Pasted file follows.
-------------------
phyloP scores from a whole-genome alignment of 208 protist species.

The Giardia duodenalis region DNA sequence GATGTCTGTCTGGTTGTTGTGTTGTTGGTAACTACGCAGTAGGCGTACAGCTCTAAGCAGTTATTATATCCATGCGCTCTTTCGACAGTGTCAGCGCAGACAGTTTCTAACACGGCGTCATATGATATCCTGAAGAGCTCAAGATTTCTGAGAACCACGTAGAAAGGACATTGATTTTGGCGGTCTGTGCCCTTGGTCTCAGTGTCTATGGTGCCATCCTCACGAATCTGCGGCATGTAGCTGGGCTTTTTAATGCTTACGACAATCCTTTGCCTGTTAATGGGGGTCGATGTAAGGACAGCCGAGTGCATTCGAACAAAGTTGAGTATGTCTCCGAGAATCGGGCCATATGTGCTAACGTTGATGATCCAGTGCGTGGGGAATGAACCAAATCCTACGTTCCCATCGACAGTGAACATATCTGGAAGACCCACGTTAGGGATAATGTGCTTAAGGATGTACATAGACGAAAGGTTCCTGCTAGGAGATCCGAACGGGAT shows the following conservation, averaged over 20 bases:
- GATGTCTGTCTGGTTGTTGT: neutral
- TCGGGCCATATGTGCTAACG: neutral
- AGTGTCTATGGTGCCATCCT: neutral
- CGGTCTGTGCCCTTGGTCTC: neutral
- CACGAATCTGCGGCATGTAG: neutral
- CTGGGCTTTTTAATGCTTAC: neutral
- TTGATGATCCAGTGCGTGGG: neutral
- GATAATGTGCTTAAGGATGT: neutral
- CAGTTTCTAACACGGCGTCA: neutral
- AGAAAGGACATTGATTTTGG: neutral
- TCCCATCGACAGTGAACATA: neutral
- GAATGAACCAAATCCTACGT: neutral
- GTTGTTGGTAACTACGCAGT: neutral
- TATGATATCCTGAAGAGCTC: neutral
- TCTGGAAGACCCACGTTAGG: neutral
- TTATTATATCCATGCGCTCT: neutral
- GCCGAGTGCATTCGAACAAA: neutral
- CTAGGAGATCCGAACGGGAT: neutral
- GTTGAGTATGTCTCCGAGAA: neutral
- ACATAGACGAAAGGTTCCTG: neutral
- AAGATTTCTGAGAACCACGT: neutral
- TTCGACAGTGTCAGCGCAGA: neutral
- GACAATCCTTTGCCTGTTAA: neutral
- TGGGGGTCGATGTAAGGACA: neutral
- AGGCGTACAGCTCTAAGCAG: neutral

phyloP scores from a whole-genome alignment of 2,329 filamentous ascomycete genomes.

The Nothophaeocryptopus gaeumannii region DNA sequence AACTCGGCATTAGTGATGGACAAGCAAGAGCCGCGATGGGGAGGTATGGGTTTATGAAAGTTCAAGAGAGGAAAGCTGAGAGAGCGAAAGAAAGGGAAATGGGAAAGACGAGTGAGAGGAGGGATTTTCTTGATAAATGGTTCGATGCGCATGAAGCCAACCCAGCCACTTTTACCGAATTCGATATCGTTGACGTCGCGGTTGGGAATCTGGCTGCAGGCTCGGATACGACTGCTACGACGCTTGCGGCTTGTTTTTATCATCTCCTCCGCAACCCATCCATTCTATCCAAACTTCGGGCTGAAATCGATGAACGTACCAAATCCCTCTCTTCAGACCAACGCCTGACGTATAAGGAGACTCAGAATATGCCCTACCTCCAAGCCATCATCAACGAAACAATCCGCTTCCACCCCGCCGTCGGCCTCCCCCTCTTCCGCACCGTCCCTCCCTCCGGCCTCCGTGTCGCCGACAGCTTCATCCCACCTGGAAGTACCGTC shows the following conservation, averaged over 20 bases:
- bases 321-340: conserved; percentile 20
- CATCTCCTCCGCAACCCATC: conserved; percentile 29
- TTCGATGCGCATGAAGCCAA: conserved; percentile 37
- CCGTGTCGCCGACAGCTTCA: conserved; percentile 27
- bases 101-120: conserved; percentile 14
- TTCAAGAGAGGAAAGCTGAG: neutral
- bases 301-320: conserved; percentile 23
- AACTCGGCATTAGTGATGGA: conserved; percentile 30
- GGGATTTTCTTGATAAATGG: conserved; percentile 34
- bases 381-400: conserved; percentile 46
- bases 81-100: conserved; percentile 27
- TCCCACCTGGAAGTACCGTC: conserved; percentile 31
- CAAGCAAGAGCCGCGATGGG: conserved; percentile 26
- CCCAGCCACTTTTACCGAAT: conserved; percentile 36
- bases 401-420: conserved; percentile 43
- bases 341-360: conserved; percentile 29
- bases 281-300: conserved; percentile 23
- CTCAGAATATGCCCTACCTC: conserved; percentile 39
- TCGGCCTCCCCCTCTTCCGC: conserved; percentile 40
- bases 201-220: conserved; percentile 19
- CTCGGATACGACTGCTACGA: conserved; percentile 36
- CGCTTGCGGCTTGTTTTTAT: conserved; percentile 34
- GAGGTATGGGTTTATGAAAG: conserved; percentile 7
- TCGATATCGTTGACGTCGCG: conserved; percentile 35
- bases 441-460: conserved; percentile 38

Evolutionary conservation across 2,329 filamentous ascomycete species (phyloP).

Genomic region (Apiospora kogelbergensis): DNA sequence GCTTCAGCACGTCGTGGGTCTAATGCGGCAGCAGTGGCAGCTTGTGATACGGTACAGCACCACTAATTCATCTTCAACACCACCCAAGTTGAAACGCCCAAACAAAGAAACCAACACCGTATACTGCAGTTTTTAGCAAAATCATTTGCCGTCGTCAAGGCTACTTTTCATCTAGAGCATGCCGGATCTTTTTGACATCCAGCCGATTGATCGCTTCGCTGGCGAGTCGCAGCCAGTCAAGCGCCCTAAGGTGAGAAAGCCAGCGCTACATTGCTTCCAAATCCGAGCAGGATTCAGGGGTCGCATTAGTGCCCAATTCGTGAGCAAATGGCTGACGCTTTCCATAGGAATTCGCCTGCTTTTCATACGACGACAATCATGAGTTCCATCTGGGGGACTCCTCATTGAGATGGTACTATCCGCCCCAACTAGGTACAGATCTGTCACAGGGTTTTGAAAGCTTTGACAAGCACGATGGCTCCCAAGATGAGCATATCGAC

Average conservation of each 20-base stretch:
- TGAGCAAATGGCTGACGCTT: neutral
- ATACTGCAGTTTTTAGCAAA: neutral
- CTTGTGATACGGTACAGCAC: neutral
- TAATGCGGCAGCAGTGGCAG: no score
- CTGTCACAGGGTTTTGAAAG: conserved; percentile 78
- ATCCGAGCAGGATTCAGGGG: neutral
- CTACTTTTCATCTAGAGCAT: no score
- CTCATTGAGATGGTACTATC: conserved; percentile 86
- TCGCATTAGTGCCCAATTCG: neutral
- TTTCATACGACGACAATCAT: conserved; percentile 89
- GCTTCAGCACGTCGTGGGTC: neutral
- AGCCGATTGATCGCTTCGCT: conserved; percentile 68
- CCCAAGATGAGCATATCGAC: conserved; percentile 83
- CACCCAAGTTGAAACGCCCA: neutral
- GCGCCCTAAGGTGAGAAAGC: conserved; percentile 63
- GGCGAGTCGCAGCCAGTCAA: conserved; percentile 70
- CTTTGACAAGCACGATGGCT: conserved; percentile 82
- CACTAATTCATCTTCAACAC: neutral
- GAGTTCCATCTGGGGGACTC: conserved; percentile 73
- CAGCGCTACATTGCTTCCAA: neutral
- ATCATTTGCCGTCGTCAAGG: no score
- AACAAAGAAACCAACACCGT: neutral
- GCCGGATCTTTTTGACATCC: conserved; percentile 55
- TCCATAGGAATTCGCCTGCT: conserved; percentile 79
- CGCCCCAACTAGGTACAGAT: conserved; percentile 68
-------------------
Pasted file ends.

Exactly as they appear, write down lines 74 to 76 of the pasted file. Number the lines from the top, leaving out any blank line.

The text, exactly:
- CTTTGACAAGCACGATGGCT: conserved; percentile 82
- CACTAATTCATCTTCAACAC: neutral
- GAGTTCCATCTGGGGGACTC: conserved; percentile 73